It’s a major race between ‘The Shape of Water’, ‘Dunkirk’ and ‘Three Billboards Outside Ebbing, Missouri’. We predict what’s in store at the Academy Awards this year.
With the 90th Academy Awards on the horizon, Oscar fever began to soar the moment the nominees across all 24 categories were announced by the Academy President John Bailey, on January 23. This year, the ceremony has been shifted from its usual February-end date to March 4, so as to avoid an overlap with the 2018 Winter Olympics. Sources confirm that, like last year, humourist Jimmy Kimmel will host the celebration again. But sources can’t yet confirm if any bloopers or surprises are in the pipeline, like last year’s notorious announcement mix-up between Moonlight and La La Land!
Final voting of the 6000-odd voting members of the Academy is taking place between February 20 to 27. The secret results are known by only a few people from the Academy of Motion Picture Arts and Sciences team, who then schedule the declarations for the fateful night of the Oscars. This year’s high scorers, who have grabbed the most numbers of nominations, are The Shape of Water, which has received an astounding 13 nominations; followed by Dunkirk, which has been nominated in 8 categories; and the stunning Three Billboards Outside Ebbing, Missouri, which closely follows on its heels with 7 nominations. The rest of the categories are balanced by Call Me by Your Name, Darkest Hour, Get Out, Phantom Thread, Lady Bird and The Post.
What’s more exciting than the awards event itself, however, is the predictions that precede it every year! Based on the number of nominations a film has garnered, its creators’ body of work, and critical analysis of the film, predictors have already started calculating each film’s fate. Our writers at CreativeYatra are also sitting with their crystal balls to predict the winners of Oscars 2018, in the event’s most anticipated categories:
Though Mexican filmmaker Guillermo Del Toro has been accused by the director of French films Amelie and Delicatessen of plagiarising a few stills, our first Oscar choice of this year remains The Shape of Water. A fantasy love story between a mute cleaning lady and an amphibian-like creature, set during the Cold War, the film has a tenderness that is sure to woo the Academy’s jury. Holding the strongest position with more than 13 nominations, The Shape of Water has already grabbed the ‘Producers Guild of America Award for Best Theatrical Motion Picture’ on January 20.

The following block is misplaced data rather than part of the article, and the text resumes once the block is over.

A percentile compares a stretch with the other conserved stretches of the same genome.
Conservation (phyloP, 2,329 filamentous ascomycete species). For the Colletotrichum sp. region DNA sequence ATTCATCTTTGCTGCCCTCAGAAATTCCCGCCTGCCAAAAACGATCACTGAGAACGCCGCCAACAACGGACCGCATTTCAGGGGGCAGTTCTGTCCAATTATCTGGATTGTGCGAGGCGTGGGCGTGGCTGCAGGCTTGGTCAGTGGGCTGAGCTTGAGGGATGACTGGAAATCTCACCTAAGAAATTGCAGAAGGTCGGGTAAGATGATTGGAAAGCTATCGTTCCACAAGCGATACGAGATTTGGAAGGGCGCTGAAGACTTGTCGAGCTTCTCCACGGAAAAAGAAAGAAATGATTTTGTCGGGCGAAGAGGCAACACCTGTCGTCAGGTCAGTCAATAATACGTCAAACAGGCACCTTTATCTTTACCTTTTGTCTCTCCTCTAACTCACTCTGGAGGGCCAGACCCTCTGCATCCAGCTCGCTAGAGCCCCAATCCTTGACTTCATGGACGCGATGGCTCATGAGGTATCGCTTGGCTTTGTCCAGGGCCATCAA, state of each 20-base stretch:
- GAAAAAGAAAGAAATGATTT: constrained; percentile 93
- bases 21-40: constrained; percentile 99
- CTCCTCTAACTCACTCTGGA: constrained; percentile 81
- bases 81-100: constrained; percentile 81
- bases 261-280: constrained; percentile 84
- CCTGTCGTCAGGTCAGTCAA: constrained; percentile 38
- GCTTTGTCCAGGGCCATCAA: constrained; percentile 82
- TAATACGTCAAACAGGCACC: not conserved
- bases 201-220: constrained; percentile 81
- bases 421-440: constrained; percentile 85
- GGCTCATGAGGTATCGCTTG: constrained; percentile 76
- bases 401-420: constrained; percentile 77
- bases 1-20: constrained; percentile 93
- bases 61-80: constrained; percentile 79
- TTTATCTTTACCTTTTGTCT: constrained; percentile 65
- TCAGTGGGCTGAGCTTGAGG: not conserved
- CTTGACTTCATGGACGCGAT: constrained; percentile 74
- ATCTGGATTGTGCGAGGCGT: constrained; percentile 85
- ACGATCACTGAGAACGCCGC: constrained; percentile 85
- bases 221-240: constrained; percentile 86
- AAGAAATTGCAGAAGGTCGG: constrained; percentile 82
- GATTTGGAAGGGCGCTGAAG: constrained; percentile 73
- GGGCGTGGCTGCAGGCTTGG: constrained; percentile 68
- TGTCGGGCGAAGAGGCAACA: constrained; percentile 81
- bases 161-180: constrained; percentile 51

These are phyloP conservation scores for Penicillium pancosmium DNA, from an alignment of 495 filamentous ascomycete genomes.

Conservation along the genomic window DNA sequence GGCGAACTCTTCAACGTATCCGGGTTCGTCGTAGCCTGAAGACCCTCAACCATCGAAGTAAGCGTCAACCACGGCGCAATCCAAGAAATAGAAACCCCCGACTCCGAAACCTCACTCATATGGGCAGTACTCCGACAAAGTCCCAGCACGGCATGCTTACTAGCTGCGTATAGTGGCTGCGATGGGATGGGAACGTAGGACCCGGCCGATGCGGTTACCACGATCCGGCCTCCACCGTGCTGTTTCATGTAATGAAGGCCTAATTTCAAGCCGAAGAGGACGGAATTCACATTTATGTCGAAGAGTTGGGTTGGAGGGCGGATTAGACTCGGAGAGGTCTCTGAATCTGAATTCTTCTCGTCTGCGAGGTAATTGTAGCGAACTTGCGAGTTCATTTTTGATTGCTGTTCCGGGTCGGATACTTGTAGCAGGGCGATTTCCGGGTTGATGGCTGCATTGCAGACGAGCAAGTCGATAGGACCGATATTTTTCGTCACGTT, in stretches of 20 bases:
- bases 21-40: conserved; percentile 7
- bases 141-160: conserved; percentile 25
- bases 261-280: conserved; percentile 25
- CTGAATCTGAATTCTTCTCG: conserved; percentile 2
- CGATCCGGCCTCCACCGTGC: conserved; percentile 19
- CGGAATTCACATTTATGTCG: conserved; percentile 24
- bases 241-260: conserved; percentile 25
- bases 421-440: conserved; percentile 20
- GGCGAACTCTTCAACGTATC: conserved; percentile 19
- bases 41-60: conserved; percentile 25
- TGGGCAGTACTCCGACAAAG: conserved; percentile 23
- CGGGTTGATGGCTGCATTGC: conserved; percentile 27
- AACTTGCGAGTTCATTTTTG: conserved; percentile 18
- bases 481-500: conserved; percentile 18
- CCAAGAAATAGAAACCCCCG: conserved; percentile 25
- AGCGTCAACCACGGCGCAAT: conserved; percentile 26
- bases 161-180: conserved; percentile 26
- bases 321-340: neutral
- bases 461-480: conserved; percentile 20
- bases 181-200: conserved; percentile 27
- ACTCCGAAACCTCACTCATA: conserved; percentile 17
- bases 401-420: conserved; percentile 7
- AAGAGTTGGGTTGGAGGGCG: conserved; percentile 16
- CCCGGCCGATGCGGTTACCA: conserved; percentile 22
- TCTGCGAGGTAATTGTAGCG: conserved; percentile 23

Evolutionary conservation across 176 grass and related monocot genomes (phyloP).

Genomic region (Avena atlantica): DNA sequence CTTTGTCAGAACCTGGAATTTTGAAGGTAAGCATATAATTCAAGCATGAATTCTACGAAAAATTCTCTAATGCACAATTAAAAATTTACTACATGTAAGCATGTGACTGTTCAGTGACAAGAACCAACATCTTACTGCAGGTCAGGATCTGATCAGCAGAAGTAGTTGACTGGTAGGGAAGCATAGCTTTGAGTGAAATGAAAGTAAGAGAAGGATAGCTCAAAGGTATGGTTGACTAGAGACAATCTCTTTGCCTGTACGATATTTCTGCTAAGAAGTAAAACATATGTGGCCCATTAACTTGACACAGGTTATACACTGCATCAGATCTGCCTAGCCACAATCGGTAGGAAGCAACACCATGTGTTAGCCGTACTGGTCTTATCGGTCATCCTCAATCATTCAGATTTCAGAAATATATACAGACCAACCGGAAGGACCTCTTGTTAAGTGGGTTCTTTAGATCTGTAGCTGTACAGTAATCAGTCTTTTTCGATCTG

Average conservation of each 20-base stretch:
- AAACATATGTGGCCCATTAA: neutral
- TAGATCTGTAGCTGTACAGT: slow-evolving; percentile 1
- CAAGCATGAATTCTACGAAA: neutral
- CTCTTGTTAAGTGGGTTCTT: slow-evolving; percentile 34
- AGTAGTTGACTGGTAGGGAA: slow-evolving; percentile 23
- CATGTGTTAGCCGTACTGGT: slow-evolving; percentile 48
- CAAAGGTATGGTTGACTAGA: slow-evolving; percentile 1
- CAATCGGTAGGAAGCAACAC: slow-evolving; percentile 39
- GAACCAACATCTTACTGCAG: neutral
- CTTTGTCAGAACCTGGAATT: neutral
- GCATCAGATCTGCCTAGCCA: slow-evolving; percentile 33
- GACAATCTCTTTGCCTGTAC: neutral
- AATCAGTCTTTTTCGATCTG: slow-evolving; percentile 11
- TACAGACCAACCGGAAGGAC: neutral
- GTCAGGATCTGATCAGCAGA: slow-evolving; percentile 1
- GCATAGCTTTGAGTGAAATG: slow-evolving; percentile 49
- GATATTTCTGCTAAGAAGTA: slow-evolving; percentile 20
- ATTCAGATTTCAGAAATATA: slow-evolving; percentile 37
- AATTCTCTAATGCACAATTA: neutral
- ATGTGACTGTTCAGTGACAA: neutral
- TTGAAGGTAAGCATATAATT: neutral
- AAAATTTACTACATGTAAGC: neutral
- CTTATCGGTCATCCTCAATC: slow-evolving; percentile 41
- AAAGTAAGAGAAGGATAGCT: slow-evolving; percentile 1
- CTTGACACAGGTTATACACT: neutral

But fans might notice that there’s been a distinct pattern in the Academy’s manner of selection over the past two years, when films Spotlight (2016) and Moonlight (2017) won the Oscars, beating the Producers Guild Award-winning choicesThe Big Short and La La Land. Hence, Three Billboards Outside Ebbing, Missouri also makes for a strong contender for the award, with its portrayal of a badass mother who puts up billboards to demand justice for her daughter’s murder case.Like previous winners Moonlight and Spotlight, this movie also reflects a people’s story – of an ordinary citizen taking an extraordinary step. But the fact that its story revolves around a protagonist struggling with law enforcers, which hints at a culturally-encouraged policy of violence, the film may not go down well with the jury.
English luminary Gary Oldman left audiences awestruck by his watertight performance in the Winston Churchill biopic, Darkest Hour. He has already proven himself to be ace at the game, having flawlessly slain all other nominations at the Screen Actors Guild Award and Golden Globe, to bring the trophies home from there. Oldman has yet to grab an Oscar, despite having been nominated twice before. Daniel Day-Lewis, however, is another name that is emerging as a strong contender for Best Actor, for his role in in the 1950s-based drama Phantom Thread. He plays a luminary English couturier who has a life full of romance but no commitment, until he meets an ordinary woman and falls in love with her extraordinary aura. Considering that Day-Lewis has already tasted the glory of the Academy twice, however, I sense that it won’t be Lewis’ year this time around.